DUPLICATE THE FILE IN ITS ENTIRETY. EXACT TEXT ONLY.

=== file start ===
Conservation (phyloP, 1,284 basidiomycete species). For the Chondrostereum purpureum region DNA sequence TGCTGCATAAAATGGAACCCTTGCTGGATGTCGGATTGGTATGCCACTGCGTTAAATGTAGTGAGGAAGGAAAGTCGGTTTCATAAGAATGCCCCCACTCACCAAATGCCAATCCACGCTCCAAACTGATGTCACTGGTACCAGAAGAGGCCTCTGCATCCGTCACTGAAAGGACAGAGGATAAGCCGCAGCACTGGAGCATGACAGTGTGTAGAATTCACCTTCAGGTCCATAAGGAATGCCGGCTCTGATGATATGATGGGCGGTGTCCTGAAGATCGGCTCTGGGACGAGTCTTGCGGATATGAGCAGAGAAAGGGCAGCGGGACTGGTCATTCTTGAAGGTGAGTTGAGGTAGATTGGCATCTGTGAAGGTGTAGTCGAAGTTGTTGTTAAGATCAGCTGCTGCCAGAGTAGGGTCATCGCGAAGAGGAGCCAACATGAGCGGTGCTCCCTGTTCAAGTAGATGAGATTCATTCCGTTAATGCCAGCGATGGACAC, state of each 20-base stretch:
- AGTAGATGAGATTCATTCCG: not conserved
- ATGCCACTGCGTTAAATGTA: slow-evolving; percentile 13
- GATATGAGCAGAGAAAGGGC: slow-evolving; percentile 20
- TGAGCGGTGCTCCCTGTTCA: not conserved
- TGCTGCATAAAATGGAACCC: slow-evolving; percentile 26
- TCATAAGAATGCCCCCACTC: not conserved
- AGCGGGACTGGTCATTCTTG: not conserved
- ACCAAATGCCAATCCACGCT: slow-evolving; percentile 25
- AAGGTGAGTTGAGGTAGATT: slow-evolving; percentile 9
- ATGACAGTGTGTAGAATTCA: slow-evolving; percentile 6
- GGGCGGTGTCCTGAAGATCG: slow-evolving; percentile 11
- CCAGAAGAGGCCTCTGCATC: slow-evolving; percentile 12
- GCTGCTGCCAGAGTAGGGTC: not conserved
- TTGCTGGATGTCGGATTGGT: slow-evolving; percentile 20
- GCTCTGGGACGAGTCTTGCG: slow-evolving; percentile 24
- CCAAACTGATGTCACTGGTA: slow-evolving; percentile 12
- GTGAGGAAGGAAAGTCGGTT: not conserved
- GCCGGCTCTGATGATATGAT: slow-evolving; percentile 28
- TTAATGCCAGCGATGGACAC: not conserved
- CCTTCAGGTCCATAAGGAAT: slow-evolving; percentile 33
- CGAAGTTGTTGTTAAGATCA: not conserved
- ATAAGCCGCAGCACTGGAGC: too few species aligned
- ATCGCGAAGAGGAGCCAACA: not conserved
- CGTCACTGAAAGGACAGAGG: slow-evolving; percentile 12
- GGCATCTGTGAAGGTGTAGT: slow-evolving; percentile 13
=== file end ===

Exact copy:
Conservation (phyloP, 1,284 basidiomycete species). For the Chondrostereum purpureum region DNA sequence TGCTGCATAAAATGGAACCCTTGCTGGATGTCGGATTGGTATGCCACTGCGTTAAATGTAGTGAGGAAGGAAAGTCGGTTTCATAAGAATGCCCCCACTCACCAAATGCCAATCCACGCTCCAAACTGATGTCACTGGTACCAGAAGAGGCCTCTGCATCCGTCACTGAAAGGACAGAGGATAAGCCGCAGCACTGGAGCATGACAGTGTGTAGAATTCACCTTCAGGTCCATAAGGAATGCCGGCTCTGATGATATGATGGGCGGTGTCCTGAAGATCGGCTCTGGGACGAGTCTTGCGGATATGAGCAGAGAAAGGGCAGCGGGACTGGTCATTCTTGAAGGTGAGTTGAGGTAGATTGGCATCTGTGAAGGTGTAGTCGAAGTTGTTGTTAAGATCAGCTGCTGCCAGAGTAGGGTCATCGCGAAGAGGAGCCAACATGAGCGGTGCTCCCTGTTCAAGTAGATGAGATTCATTCCGTTAATGCCAGCGATGGACAC, state of each 20-base stretch:
- AGTAGATGAGATTCATTCCG: not conserved
- ATGCCACTGCGTTAAATGTA: slow-evolving; percentile 13
- GATATGAGCAGAGAAAGGGC: slow-evolving; percentile 20
- TGAGCGGTGCTCCCTGTTCA: not conserved
- TGCTGCATAAAATGGAACCC: slow-evolving; percentile 26
- TCATAAGAATGCCCCCACTC: not conserved
- AGCGGGACTGGTCATTCTTG: not conserved
- ACCAAATGCCAATCCACGCT: slow-evolving; percentile 25
- AAGGTGAGTTGAGGTAGATT: slow-evolving; percentile 9
- ATGACAGTGTGTAGAATTCA: slow-evolving; percentile 6
- GGGCGGTGTCCTGAAGATCG: slow-evolving; percentile 11
- CCAGAAGAGGCCTCTGCATC: slow-evolving; percentile 12
- GCTGCTGCCAGAGTAGGGTC: not conserved
- TTGCTGGATGTCGGATTGGT: slow-evolving; percentile 20
- GCTCTGGGACGAGTCTTGCG: slow-evolving; percentile 24
- CCAAACTGATGTCACTGGTA: slow-evolving; percentile 12
- GTGAGGAAGGAAAGTCGGTT: not conserved
- GCCGGCTCTGATGATATGAT: slow-evolving; percentile 28
- TTAATGCCAGCGATGGACAC: not conserved
- CCTTCAGGTCCATAAGGAAT: slow-evolving; percentile 33
- CGAAGTTGTTGTTAAGATCA: not conserved
- ATAAGCCGCAGCACTGGAGC: too few species aligned
- ATCGCGAAGAGGAGCCAACA: not conserved
- CGTCACTGAAAGGACAGAGG: slow-evolving; percentile 12
- GGCATCTGTGAAGGTGTAGT: slow-evolving; percentile 13